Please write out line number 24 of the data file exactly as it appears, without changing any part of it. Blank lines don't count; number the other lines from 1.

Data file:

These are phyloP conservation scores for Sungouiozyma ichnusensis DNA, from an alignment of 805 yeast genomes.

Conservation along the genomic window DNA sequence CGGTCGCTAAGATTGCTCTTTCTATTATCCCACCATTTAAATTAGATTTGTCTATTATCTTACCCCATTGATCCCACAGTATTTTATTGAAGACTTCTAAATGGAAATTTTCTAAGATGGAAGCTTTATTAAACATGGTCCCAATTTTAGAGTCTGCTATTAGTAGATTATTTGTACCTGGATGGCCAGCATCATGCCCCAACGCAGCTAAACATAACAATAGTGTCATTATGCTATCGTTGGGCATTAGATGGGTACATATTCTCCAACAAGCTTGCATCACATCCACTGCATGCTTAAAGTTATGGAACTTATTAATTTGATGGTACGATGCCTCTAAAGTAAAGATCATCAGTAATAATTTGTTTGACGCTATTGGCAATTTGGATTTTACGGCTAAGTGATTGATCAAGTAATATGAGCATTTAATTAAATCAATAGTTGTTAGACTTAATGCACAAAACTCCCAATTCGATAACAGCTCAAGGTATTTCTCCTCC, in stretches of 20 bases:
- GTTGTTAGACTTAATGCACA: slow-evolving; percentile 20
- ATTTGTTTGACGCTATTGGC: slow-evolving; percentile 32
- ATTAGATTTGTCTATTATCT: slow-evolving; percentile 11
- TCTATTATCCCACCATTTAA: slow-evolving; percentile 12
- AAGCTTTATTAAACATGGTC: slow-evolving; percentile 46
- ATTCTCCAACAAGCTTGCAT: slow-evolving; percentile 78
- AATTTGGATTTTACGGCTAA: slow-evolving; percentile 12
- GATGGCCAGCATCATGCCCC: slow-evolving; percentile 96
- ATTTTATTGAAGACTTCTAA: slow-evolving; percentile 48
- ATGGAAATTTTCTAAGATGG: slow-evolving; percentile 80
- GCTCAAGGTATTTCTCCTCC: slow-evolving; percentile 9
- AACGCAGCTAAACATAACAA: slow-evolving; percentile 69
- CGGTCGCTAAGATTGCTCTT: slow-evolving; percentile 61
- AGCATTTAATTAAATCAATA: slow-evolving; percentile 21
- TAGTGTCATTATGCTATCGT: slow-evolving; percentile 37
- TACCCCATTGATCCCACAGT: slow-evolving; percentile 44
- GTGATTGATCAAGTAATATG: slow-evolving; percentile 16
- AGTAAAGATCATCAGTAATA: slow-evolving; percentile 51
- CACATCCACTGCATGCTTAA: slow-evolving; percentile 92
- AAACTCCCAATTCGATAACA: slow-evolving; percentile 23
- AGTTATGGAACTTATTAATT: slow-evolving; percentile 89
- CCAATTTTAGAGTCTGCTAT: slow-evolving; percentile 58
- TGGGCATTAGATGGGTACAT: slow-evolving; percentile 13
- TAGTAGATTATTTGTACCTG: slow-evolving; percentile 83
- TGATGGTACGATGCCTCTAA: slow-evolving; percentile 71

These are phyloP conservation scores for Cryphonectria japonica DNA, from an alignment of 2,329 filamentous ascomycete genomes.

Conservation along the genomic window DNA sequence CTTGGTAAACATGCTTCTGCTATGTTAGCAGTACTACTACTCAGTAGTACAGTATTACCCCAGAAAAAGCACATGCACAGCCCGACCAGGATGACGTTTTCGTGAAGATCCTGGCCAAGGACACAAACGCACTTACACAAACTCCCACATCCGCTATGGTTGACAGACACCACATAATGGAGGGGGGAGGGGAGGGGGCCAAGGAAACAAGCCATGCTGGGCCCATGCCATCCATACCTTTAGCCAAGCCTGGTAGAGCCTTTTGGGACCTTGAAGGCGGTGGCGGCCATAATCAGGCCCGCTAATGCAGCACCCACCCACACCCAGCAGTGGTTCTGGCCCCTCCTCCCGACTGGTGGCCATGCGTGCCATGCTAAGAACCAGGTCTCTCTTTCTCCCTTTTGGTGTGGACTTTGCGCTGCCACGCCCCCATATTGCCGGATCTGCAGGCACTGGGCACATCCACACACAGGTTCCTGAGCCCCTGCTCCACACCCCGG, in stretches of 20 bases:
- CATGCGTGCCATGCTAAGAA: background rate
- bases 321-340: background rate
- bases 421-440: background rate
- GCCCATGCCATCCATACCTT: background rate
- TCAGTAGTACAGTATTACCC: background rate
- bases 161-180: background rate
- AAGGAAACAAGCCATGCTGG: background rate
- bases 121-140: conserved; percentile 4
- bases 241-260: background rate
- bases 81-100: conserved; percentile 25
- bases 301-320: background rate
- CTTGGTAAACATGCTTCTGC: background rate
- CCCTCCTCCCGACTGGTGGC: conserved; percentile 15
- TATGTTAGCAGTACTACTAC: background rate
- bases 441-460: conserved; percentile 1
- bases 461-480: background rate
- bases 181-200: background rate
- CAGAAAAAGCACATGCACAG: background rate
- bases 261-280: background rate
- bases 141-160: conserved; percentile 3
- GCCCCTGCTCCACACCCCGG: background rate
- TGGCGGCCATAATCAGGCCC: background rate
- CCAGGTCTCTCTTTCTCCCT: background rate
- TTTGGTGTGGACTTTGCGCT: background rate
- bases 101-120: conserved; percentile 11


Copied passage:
- CCAATTTTAGAGTCTGCTAT: slow-evolving; percentile 58